Since I was implicated in Dr. Levinson and Dr. Shenvi’s recent exchange published on the Aquila Report, I thought I might offer some final thoughts in response. If you have not read either of the pieces, it might be helpful to start there. (“Does Critical Theory Matter for the Evangelical Church to Act for Social Justice?: A Response to Neil Shenvi” and “A Response to Dr. Levinson On Critical Theory“)
When Dr. Neil Shenvi originally published his review of Dr. Bradley Levinson’s text, Beyond Critique, he wrote the following:
Hands-down, this book is the best source I’ve found for those interested in a systematic explanation of critical theory from the pen of critical theorists themselves. (“A Short Review of Levinson’s Beyond Critique” [emphasis original])
One would think, then, that Dr. Levinson’s critique of Dr. Shenvi’s own characterization of “critical theory” would be received with all due weight; but instead, Dr. Shenvi has chosen to rely on his own perceived expertise in the field to sidestep Dr. Levinson’s correctives. I wonder if Dr. Shenvi believes his review of “dozens of books” and collection of “thousands of words of quotations from primary sources” is an advantage over Dr. Levinson’s twenty five page CV, including several books, dozens of peer reviewed articles, and thirty years of teaching in the field?
Having shown in the last post that color-blindness is not in fact a Biblical ethic, we now move on to the concept of “color-blind racism.”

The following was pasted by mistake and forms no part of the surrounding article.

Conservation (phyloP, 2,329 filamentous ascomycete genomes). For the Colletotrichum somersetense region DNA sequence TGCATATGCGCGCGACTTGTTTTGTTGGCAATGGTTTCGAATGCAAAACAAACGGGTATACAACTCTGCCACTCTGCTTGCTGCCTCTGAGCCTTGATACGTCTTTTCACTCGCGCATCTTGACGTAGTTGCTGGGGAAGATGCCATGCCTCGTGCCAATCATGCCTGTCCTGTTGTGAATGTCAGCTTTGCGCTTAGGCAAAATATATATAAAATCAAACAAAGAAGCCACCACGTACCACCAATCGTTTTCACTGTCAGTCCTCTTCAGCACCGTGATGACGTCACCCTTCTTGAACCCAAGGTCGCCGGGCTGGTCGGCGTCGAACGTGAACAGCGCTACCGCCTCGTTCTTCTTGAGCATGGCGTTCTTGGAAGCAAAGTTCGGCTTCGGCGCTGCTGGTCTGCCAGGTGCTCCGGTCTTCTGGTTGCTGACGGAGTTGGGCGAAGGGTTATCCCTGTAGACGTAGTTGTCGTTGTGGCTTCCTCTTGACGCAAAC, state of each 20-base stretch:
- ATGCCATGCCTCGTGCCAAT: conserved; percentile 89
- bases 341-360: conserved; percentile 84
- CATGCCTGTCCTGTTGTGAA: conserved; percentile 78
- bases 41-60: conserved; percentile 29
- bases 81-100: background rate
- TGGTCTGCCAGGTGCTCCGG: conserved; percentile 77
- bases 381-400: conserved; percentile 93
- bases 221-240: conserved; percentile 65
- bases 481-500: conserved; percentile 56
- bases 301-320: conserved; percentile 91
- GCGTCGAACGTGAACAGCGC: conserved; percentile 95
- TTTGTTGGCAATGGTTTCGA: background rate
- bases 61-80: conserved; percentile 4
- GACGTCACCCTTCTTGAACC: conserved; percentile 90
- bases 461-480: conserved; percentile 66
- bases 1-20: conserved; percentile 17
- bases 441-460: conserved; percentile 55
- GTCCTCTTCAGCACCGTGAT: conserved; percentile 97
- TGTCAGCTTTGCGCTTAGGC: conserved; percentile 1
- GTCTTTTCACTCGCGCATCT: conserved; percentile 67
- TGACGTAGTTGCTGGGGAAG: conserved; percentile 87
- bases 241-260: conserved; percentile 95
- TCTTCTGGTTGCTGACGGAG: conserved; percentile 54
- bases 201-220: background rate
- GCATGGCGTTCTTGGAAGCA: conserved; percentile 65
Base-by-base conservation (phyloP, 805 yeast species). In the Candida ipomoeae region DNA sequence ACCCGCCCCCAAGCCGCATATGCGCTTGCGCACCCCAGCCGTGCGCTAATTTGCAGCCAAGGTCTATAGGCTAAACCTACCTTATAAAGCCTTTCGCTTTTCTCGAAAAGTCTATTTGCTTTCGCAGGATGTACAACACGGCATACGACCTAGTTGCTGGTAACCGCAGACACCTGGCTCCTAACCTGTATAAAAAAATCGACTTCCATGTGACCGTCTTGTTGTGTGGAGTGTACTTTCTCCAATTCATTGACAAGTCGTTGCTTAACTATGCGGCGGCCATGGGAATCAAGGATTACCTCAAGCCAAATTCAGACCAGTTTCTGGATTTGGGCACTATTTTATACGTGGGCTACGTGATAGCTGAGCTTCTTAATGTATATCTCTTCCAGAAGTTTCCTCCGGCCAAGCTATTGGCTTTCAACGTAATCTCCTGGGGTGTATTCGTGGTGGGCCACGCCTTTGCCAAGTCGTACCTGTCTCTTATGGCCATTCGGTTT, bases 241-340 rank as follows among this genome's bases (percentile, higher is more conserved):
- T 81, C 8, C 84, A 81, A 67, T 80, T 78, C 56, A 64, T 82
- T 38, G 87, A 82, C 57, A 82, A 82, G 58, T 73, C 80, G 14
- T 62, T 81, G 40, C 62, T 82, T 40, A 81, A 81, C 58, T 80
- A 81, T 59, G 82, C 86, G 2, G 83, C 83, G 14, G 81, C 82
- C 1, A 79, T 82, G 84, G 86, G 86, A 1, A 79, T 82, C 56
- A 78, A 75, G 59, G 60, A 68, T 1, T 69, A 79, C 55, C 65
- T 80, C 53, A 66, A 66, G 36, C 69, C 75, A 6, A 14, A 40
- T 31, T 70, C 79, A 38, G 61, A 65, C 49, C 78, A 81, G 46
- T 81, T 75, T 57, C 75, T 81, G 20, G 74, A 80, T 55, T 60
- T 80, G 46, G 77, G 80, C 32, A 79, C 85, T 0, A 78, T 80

If one is willing and able to believe the research outlining the great racial disparities in American society today—in terms of wealth, home ownership, employment, education, health, criminalization, incarceration, etc.—as well as the persistent de facto neighborhood and church segregation, one is compelled to seek an explanation. In broad terms, Americans are either inclined to interpret this data as the modern manifestation and continuation of 450 years of slavery and oppression leading to racism, discrimination, and attempted dehumanization of the “black race” at the hands of the white, or they are inclined to look for explanations in the very nature and behavior of the victims themselves. Those who find the former explanation persuasive are likely committed to the essential and fundamental equality of the races; any explanation that regards or implies the superiority or inferiority of any racial group is in fact a false, racist, mythology.
On the other hand, those who would adopt the latter explanation, that black Americans are themselves either wholly or largely responsible for their own plight, have proven the majority throughout American history, even in the midst of antebellum slavery and Jim Crow. Continue reading